Managed Services Accreditation, Part 2: Views From MSP Partners, MSPAlliance
When MSP Partners on March 31 announced plans for a managed services accreditation test, I offered some quick perspectives but also raised five follow-up questions. Seeking answers, I contacted MSP Partners and the MSPAlliance — which already offers a managed services accreditation. Here are some perspectives on key questions I had raised.
1. What exactly is MSP Partners’ accreditation effort, and who does it serve?
Answer: It’s called “MSP Pro… powered by CompTIA.” According to MSP Partners’ Jim Hamilton, the organization does not intend to compete head-on with anyone in the managed services accreditation market. Instead, it sounds to me like MSP Partners’ accreditation is a first-step effort (like earning a bachelor’s degree) while the MSPAlliance’s on-site audit and accreditation effort is far more advanced (like earning a graduate degree). Hamilton says MSP Partners has no plans to offer in-depth on-site audits.
Instead, Hamilton believes many MSPs want to show their customers that they’ve completed basic training and education in the MSP space. Hence, MSP Partners’ new accreditation.
2. What roles do CompTIA and IPED play in MSP Partners’ accreditation?
Answer: CompTIA is the Computing Technology Industry Association, one of the largest channel-focused IT associations in the world. IPED (Institute for Partner Education and Development) is a research and education organization from Everything Channel (publisher of ChannelWeb and CRN).
Previously, CompTIA and Everything Channel (formerly CMP’s channel business unit) had a falling out and rarely worked with one another for more than a decade. Apparently, mutual opportunities in the managed services market has helped to end the cold war between CompTIA and Everything Channel/IPED.
Here’s how MSP Partners, CompTIA and IPED are sorting out their responsibilities:
- MSP Partners, CompTIA, IPED and a group of MSPs will collaborate on the exam development.
- CompTIA and MSP Partners will manage online exam delivery through CompTIA testing partners.
Yes, several MSPs and industry pundits are asisting the effort. According to Hamilton they include:
- Stuart Selbst – Virtual Administrator
- Tracy Butler – Acropolis Technology Group
- Jim Bakic – Midwest Strategic IT
- Dave Sobel – Evolve Technologies
- Robert Biddle – CompTIA
- Toni Clayton Hine – IPED
- Erin Arnold – Next Step Networking
- Erick Simpson – MSPU
3. What are CompTIA’s own future goals for MSP accreditation?
Answer: Although CompTIA has not announced a higher-end MSP accreditation program, it’s safe to assume such a plan (including on-site MSP audits) is in the works. The effort will likely involve some sort of Managed Services Trustmark accreditation. CompTIA already offers a Security Trustmark accreditation.
And in the MSP Partners press release, CompTIA’s Biddle offered the following clues about his association’s next move:
“This is an important first step as we strive to expand on the concept of the CompTIA Security Trustmark into the Managed Services arena.”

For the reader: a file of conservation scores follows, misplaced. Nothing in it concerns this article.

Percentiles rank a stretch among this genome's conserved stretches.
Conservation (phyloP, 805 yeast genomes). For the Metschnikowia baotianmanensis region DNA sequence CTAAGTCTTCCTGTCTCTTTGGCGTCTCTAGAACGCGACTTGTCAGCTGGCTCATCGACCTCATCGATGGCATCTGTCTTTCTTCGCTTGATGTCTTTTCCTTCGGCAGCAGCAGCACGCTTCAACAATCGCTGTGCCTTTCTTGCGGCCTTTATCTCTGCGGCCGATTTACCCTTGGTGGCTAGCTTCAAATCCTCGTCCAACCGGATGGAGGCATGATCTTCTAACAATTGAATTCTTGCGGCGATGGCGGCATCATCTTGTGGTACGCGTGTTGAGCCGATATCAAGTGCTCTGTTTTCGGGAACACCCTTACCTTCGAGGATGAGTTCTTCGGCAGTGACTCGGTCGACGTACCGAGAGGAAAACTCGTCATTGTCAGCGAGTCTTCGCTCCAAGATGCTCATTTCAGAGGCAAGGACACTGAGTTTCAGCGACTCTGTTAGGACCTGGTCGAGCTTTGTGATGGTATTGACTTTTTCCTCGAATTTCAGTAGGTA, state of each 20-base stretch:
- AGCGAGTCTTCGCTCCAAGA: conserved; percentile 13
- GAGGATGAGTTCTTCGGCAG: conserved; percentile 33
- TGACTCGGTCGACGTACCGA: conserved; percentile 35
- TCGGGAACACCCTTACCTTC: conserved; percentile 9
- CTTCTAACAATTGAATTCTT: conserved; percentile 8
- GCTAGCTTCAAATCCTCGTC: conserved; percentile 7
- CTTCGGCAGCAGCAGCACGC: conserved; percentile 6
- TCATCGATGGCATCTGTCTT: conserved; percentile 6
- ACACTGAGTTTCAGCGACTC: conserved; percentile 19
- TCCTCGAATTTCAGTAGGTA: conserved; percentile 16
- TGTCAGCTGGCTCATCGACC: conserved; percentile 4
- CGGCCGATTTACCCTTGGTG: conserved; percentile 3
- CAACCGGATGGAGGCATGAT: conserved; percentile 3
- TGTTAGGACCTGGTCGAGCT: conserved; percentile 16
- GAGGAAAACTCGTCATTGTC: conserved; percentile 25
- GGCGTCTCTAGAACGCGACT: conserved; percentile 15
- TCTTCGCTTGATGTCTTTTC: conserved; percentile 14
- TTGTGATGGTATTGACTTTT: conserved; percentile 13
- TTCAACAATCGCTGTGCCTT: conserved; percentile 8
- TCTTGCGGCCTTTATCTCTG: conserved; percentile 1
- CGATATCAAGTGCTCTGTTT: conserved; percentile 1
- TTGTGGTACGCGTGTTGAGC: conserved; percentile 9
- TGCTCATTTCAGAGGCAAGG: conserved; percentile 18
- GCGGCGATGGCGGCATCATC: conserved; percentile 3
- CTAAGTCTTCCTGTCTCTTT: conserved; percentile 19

4. How did the MSPAlliance react to MSP Partners’ accreditation plans?
Answer: The MSPAlliance (MSPA) has an established, intensive accreditation program for its 8,000 or so association members. And generally speaking, the MSPA fiercely protects its work in the managed services market.
I traded email with MSPA President Charles Weaver shortly before the official MSP Partners press release hit the newswires on March 31. Here were Weaver’s thoughts at the time.
“Joe – without knowing what their “test” is going to involve it is difficult to discuss this latest endeavor by MSPP [MSP Partners]. However, a concern that was expressed by our board and committee members is the potential dilution of the term “accreditation”. MSPs worked diligently for nearly 2 years creating a standard that would mean something for their industry. We would hope that MSPP would be considerate of the hard work performed by these MSPs. Any dilution of the standard or the term “accreditation” would only serve to harm this industry.
This is precisely why the MSPs have developed a “certification” for individuals so that there would not be any risk of confusion between the individual certification and the Managed Services Accreditation Program exam.
In closing, the MSPAlliance applauds the efforts of any organization that works to promote honesty, integrity, and meaningful standards in the managed services industry.
Now, my perspective: I could be way off the mark, but Weaver’s decision to use the word “dilution” twice in his email represents legal innuendo to me. Legally, has MSP Partners done anything wrong? I think not. Is there room for multiple managed services accreditations in the market? I think so. But remember: I’m just a blogger.
5. So, what does all of this accreditation talk ultimately mean for established and aspiring MSPs?
Answer: Ultimately, I believe customer choice is a good thing. Once the MSP Partners accreditation test debuts, managed service providers will be able to choose between that base test and the MSPAlliance’s more intensive accreditation program.
But I don’t believe the accreditation debate will end there. At some point, I suspect CompTIA will launch its own, in-depth MSP accreditation program to rival MSP Alliance at the high-end of the market.
Disclosure: MSPmentor develops custom media for CompTIA from time to time. But we are not associated with the association’s certification or accreditation programs.